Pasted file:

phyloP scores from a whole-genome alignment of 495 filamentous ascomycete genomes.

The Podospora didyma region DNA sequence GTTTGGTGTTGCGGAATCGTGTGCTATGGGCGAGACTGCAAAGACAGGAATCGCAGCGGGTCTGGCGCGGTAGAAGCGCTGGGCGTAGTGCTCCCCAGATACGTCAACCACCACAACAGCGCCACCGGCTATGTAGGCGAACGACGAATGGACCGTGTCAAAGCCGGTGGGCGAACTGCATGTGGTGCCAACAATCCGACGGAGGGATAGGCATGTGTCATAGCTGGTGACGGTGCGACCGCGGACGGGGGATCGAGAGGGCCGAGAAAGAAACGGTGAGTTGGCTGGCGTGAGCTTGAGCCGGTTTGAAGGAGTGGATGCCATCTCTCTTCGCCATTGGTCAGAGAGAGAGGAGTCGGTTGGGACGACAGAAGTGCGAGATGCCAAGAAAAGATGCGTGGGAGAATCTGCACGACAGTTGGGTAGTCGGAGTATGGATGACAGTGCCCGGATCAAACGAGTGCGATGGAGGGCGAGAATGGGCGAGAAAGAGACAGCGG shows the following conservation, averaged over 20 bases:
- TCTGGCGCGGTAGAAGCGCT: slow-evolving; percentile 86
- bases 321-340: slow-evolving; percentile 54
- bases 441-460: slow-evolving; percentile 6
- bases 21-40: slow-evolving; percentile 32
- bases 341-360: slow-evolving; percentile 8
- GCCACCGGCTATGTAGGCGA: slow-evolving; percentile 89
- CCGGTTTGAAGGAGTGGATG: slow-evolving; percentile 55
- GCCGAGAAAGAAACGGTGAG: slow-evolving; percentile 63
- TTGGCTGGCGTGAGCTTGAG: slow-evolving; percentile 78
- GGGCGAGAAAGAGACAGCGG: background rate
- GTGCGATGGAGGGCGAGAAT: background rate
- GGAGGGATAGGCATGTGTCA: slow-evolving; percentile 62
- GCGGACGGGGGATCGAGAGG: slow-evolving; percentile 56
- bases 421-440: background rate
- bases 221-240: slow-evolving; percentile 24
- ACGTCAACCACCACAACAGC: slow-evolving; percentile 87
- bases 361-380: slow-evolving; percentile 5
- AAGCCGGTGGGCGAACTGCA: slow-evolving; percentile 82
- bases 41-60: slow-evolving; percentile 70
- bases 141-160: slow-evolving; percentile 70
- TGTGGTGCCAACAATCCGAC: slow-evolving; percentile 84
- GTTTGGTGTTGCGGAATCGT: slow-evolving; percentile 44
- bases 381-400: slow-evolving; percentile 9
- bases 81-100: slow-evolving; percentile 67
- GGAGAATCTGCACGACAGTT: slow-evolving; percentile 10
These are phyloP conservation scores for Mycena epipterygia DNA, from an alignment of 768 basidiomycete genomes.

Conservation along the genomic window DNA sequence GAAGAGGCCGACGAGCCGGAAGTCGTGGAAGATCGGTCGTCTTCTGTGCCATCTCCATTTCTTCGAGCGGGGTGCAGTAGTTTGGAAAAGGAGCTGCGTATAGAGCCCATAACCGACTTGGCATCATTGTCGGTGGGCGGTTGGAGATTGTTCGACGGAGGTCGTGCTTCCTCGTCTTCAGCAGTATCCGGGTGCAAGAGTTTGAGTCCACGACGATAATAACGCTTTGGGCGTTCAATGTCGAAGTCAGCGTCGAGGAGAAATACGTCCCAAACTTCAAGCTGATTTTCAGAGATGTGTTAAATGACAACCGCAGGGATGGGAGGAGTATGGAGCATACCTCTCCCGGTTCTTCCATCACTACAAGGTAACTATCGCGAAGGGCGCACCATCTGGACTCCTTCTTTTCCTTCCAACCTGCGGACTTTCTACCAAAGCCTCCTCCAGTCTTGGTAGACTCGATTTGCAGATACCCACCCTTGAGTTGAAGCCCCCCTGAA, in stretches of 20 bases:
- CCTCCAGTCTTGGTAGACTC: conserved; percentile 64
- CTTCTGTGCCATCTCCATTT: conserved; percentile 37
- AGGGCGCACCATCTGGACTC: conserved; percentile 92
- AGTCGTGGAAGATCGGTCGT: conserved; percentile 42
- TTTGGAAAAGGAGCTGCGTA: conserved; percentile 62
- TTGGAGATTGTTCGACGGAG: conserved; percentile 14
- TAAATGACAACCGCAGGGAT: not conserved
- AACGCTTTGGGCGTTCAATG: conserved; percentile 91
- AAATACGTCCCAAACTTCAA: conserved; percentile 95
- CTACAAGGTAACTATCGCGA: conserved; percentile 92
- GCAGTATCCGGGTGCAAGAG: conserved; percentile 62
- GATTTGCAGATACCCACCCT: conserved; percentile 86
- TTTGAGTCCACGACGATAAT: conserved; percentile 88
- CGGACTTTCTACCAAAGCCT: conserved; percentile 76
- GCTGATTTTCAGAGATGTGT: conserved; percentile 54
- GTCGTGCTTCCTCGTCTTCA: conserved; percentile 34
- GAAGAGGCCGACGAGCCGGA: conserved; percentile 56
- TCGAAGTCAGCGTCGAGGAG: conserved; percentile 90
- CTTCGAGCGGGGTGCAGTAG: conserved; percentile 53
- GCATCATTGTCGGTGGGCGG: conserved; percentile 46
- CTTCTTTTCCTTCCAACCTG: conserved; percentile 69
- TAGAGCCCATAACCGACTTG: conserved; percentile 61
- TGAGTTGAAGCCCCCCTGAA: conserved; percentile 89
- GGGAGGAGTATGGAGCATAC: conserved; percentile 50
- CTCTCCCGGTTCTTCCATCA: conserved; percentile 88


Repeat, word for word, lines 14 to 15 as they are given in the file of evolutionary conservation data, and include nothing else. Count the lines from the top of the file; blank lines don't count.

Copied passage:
- GGAGGGATAGGCATGTGTCA: slow-evolving; percentile 62
- GCGGACGGGGGATCGAGAGG: slow-evolving; percentile 56